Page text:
Through the course of the book, I see how the early LDS culture becomes revolutionary to cultural norms of the time. If the mainstream thinks one way, the culture thinks another. If the gentile culture feels this way, the Mormon culture counteracts it with an opposing tradition. It is as though the Mormons are saying to the world to lighten up. Dancing is not a tool of the devil. God is closer than you think. Come to the theater and enjoy yourself. Do not limit yourself to be just an angel in the Lord’s kingdom. “As LDS prophet Lorenzo Snow so starkly simplified Joseph [Smith]’s radical theology: ‘As man now is, God once was. As God now is, man may become.’ […] In so literally embracing the divine potential in man, Mormons ennoble human nature to such a degree that even the most exuberant Renaissance humanists would blanch” (42).
Givens quotes Brigham Young about parents prohibiting their children to search for entertainment. He tells his congregation the following:
“Now understand it—when parents whip their children for reading novels, and never let them go to the theater, or to any place of recreation and amusement, but bind them to the moral law, until duty becomes loathsome to them; when they are freed by age from the rigorous training of their parents, they are more fit for companions to devils, than to be the children of such religious parents” (145).
Can I get an amen?
Later on, I caught another insight that perfectly coincides with Pedro Salinas’s visions of red rocks and mountains, a topic I researched and later published as “Pedro Salinas’s Theory of Tourism” in an academic journal. Although relating to a few decades prior to Salinas’s sightseeing tour, the act of contemplation was experienced by like-minded individuals while they gazed at the same vistas near and around Salt Lake City. Givens writes:
“Much of American art at this time was still steeped in the Romanticism that originated in continental and British landscape painting earlier in the century. Like Caspar David Friedrich in Germany or J. M. W. Turner in England, a number of American artists found the vast landscapes and dramatic vistas of the American wilderness perfect material for their highly subjective, at times mystical, engagement with a land they clearly saw as infused with divinity” (186).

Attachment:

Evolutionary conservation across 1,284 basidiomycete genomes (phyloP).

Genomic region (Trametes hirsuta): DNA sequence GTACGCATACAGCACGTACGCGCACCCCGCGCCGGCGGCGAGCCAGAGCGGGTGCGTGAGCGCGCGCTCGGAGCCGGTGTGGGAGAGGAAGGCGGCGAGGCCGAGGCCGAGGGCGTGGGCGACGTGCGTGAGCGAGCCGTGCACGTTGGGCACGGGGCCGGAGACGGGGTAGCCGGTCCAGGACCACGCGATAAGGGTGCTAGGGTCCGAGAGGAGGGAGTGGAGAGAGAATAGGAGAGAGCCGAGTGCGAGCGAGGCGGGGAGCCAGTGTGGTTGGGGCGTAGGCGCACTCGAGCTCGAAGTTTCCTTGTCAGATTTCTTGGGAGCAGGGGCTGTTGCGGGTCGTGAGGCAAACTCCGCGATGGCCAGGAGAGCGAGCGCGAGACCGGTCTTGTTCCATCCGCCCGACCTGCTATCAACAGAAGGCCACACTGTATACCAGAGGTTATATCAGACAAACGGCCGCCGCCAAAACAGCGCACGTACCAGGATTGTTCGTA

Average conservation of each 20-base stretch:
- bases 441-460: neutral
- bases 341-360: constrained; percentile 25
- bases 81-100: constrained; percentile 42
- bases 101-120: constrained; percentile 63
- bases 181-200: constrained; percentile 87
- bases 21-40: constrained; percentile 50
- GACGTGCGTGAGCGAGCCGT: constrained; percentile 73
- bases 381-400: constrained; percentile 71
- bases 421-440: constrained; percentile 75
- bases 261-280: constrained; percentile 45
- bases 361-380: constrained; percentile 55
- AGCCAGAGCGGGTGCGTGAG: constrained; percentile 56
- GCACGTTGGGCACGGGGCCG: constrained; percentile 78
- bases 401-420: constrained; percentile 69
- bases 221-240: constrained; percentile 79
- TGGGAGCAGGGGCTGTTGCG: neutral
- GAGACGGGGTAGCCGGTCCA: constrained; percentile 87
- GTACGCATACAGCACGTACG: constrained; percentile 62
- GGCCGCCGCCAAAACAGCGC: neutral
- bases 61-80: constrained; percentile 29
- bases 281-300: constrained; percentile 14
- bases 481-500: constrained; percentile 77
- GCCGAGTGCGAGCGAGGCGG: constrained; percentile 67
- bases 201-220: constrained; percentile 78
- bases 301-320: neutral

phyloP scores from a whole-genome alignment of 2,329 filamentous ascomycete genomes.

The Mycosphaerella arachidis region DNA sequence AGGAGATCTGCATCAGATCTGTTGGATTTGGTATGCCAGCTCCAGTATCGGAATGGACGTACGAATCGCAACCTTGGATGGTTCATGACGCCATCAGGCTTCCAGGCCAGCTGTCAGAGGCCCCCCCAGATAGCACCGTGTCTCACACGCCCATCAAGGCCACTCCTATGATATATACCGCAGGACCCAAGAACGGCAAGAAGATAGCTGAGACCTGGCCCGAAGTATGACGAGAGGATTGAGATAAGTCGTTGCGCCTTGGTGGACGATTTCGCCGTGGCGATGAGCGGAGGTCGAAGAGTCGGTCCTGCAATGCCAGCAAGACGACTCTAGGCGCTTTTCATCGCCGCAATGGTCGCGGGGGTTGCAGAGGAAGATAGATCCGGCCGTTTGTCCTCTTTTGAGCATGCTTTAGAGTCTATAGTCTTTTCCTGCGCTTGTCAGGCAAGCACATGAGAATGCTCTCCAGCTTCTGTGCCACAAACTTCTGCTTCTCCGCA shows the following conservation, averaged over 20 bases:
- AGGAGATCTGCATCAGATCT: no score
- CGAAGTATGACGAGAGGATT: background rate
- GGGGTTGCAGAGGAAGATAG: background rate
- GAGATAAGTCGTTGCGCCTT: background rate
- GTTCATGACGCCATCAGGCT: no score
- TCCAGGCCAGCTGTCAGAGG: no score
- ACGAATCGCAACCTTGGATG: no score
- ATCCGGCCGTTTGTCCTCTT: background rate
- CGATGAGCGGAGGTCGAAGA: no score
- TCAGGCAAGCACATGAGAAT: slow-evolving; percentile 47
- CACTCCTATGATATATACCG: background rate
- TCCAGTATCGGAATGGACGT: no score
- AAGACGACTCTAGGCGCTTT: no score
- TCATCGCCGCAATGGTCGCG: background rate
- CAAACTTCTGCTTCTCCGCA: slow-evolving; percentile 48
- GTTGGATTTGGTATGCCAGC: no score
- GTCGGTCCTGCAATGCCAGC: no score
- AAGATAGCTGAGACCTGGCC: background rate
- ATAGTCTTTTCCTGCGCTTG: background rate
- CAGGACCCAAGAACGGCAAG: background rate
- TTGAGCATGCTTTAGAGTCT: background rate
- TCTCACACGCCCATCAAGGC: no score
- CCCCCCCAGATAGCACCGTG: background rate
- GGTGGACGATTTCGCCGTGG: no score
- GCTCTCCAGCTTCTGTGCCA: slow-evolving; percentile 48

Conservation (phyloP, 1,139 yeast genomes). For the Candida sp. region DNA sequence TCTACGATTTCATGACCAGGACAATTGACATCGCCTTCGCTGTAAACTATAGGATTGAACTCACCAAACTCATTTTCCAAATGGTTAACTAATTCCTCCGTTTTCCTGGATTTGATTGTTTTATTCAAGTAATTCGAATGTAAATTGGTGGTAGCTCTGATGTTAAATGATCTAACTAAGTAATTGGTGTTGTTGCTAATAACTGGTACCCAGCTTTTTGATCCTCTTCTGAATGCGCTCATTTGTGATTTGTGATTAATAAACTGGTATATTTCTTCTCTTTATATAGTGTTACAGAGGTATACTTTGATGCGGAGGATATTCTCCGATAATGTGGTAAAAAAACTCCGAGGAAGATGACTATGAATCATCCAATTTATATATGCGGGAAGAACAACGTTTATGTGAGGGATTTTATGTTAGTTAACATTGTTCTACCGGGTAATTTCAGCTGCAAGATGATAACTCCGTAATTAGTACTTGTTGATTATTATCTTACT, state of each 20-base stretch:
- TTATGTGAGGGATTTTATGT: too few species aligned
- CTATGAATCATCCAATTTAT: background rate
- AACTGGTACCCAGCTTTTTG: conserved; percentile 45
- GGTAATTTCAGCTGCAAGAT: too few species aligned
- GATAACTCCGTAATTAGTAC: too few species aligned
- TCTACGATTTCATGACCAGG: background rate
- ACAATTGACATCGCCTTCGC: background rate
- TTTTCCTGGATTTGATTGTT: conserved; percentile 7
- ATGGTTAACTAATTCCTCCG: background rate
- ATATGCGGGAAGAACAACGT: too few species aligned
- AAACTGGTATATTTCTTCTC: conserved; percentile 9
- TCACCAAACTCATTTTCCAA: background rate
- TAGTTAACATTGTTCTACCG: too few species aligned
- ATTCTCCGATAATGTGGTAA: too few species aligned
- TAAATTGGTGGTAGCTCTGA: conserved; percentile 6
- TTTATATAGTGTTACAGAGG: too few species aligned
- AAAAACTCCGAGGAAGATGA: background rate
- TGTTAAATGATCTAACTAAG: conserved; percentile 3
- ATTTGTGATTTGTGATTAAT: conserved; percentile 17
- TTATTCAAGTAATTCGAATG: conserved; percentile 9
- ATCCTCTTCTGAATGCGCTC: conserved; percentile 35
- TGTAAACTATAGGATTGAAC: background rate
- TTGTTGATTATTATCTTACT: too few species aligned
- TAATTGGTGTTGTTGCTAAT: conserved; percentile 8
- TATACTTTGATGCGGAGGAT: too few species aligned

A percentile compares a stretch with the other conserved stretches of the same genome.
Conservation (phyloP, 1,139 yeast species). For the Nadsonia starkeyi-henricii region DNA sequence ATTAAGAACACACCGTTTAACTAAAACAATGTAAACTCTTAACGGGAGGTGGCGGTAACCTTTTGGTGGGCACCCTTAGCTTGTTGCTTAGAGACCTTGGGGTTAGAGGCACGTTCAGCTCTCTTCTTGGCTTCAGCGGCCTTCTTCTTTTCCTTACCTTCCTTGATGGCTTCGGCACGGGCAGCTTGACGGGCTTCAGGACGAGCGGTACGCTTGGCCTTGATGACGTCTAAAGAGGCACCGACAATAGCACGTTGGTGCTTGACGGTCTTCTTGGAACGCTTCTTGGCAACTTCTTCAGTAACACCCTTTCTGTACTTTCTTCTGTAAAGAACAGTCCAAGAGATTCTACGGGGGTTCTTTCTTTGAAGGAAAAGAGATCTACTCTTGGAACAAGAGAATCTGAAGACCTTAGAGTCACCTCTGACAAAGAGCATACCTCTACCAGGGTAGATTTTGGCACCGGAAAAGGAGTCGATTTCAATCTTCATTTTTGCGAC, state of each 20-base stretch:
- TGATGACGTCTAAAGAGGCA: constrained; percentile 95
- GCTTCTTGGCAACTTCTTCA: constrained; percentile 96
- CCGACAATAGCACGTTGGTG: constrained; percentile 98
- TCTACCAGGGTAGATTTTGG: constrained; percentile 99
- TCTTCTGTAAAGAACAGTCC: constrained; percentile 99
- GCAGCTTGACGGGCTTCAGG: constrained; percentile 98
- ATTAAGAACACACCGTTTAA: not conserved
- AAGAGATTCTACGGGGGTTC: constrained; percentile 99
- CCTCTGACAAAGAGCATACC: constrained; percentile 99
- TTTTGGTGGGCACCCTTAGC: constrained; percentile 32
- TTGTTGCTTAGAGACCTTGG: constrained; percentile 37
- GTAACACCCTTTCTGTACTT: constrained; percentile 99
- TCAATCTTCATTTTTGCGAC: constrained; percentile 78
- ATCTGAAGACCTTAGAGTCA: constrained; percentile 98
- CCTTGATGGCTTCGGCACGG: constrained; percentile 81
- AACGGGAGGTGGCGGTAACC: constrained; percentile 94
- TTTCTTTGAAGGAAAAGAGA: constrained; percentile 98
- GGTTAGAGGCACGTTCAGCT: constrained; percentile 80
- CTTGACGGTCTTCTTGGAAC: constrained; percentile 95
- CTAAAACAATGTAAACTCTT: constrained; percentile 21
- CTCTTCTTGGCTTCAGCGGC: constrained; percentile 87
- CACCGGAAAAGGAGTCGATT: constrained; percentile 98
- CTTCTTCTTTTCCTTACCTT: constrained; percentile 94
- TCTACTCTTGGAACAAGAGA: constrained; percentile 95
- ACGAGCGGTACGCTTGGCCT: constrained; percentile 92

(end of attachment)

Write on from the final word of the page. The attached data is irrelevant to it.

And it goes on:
However, when it came to Mormon artists, Givens continues, their renditions of the landscape took on more realistic forms, because they experienced that landscape daily. Even in the style of the Impressionists, their paintings dealt in the real. Although not stated explicitly in the book, the Mormon artists used Impressionistic techniques to convey religious events, a practice not followed by their European counterparts.
Lastly, I have found out that even I perpetrate a silly foible. For instance, Givens reviews a particular book entitled The Backslider. He writes, “[Levi] Peterson manages to touch on most every facet and foible of Mormon culture, from testimonies tied to Tabernacle acoustics to Three Nephite mythologies that proliferate like fungi” (313). Testimonies tied to Tabernacle acoustics? Oops. I’ve done that. Guilty as charged. While I was helping the dean of the Physics Department host a conference of the Acoustical Society of America located at the Hilton, I took the opportunity to attend a rehearsal of the Mormon Tabernacle Choir. I sat in the balcony in the back corner. When the choir practiced a drill, the sound completely enveloped me in this gentle vibration. I imagined angels flying around and over the audience. I could not help it. As for the stories of the Three Nephites, I have heard stories, but I never proliferated any of them.
People of Paradox will please readers that like histories and essays. Adults will find value in this book. Teenagers and younger readers may not get past the first page.